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Why are we passionate about Godot as a game engine?

As Godot devs, the one question we are asked all the time is some variation of "Why aren't you using Unity?" 

And it's a perfectly valid, albeit often repetitive question to ask, so we've taken the liberty of explaining ourselves here.

  • Sometimes we make things in 3D, sometimes we make things in 2D, but when we make things in 2D we like that Godot has a dedicated 2D engine and prefer that to Unity's interpretation of 3D as 2D.

  • We believe in free open software without license restrictions.  It's nice to have tools that work without worrying about policy changes or paywalls and it's great knowing that whenever you want a feature added to the engine you can it yourself.

  • We like the lightweight Linux support.  Linux users send thank-you e-mails occasionally, which is always a joy to receive. 

  • We find it more intuitive than Unity.  That's not to say that it is more intuitive than Unity objectively, but it is more intuitive to us because we've used it exclusively for a significant amount of time and have been rewarded by being a part of it's evolution.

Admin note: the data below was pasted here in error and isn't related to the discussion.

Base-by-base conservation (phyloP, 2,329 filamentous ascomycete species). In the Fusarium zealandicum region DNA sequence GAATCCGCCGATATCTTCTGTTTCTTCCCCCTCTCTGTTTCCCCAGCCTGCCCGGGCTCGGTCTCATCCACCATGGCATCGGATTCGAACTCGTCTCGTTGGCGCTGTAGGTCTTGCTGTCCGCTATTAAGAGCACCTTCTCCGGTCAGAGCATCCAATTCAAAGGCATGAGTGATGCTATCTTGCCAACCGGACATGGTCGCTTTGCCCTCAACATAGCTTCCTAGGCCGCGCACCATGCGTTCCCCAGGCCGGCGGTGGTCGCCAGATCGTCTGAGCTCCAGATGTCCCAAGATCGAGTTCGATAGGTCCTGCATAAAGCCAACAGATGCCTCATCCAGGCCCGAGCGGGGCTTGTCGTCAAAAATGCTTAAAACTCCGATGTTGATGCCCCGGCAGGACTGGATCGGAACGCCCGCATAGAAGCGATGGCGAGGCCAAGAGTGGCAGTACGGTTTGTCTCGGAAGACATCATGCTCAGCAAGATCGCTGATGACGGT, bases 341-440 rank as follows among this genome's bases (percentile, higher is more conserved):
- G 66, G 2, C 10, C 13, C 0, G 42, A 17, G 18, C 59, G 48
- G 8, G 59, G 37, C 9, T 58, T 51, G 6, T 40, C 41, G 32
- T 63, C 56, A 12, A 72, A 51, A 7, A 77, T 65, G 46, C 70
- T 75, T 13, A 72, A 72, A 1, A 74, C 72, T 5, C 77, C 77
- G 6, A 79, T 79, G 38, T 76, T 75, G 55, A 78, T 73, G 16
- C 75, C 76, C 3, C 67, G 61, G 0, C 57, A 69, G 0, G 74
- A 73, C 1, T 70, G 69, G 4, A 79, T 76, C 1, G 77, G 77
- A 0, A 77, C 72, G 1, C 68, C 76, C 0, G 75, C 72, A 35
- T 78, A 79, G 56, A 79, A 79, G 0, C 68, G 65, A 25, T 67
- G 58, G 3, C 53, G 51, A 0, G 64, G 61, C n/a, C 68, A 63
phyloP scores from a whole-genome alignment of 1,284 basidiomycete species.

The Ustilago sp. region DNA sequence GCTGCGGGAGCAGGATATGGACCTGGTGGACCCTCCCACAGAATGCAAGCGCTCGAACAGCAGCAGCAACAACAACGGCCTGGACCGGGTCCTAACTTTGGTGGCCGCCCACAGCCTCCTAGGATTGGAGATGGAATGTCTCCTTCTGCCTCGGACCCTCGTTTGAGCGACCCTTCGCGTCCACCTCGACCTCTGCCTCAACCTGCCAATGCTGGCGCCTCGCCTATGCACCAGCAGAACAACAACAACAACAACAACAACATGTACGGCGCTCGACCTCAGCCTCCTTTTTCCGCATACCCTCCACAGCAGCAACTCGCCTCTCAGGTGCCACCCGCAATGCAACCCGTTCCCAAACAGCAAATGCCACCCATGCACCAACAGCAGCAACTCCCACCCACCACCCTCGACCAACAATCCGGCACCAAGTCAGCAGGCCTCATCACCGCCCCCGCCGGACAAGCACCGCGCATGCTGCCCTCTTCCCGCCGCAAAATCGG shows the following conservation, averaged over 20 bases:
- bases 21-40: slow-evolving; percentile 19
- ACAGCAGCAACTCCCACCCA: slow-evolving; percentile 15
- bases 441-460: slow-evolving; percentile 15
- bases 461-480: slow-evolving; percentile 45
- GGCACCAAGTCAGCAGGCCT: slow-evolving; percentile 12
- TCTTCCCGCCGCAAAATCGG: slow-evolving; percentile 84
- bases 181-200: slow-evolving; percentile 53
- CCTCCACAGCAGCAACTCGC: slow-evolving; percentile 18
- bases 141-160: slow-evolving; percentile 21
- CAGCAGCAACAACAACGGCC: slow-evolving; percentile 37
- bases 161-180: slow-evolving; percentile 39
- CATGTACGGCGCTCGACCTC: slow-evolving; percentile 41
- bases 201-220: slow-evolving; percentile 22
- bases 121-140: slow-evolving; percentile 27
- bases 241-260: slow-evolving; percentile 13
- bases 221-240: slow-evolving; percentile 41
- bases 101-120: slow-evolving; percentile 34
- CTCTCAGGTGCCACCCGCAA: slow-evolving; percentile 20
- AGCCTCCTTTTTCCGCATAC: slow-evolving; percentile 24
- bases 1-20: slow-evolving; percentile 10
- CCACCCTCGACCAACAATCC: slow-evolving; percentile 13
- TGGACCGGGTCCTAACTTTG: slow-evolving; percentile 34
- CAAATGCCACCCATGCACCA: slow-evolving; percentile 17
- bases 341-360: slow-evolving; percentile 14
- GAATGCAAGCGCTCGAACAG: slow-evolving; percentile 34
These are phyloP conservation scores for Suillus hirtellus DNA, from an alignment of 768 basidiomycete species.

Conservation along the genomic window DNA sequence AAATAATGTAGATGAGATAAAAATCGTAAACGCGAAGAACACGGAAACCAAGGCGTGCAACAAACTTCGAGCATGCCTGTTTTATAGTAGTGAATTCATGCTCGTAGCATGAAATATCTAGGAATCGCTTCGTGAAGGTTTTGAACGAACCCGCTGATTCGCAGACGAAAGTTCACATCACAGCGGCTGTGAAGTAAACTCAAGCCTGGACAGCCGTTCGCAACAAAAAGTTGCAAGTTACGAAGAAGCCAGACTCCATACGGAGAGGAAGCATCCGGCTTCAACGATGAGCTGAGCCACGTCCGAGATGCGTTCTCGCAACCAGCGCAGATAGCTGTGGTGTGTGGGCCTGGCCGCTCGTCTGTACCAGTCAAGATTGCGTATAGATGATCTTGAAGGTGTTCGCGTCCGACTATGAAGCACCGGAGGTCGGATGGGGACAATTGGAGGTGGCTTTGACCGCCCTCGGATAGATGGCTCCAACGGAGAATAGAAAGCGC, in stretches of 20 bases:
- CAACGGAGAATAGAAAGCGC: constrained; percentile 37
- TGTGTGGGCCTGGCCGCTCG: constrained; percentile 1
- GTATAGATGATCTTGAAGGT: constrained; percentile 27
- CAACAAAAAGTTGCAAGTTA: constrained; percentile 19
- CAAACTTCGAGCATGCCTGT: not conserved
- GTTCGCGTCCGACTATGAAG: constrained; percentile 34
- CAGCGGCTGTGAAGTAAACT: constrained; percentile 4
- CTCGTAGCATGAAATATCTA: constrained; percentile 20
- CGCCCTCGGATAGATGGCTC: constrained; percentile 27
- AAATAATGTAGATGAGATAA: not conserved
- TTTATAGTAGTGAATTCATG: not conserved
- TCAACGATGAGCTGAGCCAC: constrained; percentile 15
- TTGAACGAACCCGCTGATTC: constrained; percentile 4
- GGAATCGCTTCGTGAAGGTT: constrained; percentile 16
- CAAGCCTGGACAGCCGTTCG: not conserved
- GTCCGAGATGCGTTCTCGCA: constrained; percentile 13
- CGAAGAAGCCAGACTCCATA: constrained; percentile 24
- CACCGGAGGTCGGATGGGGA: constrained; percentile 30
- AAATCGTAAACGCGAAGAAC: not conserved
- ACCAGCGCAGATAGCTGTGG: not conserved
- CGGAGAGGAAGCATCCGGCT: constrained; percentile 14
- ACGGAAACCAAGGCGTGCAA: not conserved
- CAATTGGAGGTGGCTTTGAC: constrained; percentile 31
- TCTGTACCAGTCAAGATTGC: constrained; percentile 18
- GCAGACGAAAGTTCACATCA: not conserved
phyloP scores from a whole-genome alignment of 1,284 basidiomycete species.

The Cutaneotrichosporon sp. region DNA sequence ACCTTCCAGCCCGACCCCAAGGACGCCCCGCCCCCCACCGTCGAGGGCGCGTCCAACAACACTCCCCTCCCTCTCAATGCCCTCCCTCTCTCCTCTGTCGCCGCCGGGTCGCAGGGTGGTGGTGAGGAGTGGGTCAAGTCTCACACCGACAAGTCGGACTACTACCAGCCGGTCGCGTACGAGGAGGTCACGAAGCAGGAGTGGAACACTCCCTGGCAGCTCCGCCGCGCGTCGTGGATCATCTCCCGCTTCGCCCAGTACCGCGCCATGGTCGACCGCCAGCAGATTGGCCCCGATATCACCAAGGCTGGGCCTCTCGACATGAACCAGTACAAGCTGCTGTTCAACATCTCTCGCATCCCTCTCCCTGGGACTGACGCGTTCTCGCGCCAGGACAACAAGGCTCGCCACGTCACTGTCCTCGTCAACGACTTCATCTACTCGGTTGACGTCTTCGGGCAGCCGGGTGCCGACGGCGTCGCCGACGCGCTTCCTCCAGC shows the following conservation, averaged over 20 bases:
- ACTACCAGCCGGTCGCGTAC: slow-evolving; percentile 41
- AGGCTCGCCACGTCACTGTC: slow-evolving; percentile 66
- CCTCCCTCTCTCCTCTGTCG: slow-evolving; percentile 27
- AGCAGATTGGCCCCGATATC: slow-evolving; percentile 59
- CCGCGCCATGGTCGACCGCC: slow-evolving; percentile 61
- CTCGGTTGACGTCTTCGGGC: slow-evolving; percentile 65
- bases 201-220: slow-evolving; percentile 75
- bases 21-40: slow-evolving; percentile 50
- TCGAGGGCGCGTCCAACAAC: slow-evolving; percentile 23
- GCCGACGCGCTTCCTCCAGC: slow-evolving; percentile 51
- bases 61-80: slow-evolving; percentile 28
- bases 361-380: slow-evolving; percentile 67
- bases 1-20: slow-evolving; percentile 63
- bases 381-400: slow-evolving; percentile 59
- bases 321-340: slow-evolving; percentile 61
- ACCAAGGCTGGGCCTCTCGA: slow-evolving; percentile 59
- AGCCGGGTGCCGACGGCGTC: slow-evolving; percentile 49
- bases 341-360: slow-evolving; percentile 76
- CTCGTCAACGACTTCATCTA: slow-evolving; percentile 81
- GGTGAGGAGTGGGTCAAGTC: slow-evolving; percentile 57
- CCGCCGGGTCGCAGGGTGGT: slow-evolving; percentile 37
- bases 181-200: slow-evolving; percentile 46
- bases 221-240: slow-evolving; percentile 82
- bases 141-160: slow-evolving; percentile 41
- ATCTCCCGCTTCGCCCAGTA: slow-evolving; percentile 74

• With the current builds of both engines, we have yet to find anything in Unity that we can't also do with comparable quality in Godot.  If Godot has limitations, they're certainly not manifested in anything that we're presently working on.  Godot is a relatively mature engine that is getting better all the time, so why wouldn't we continue to use it?

  • When we started making commercial games, some of our biggest cheerleaders were the kind and brilliant members of the Godot community.  We found our niche here, and we're excited to see Godot go from something obscure to something requested by in-industry developers.

  • As a teaching tool, it's second-to-none.  Python is widely regarded as an ideal first-language for students with no prior programming experience, and Godot lends itself really well to rapid prototyping in the classroom.  We have found that students who have experience using both engines often ask to come back to Godot, so we must be doing something right.

Godot doesn't compete with Unity because Godot is not a for-profit venture, but the two very capable engines are often depicted as being at odds with each other because people get weirdly tribalistic about the most arbitrary things.  Godot developers can get defensive sometimes when people assume that there are no commercial game developers using the software and perhaps, stubbornly, that's yet another reason why we at LRDG continue to use the engine.  In the final analysis, we like to say that while there is nothing wrong with developing games in Unity, we've decided we like the tools we're using now.

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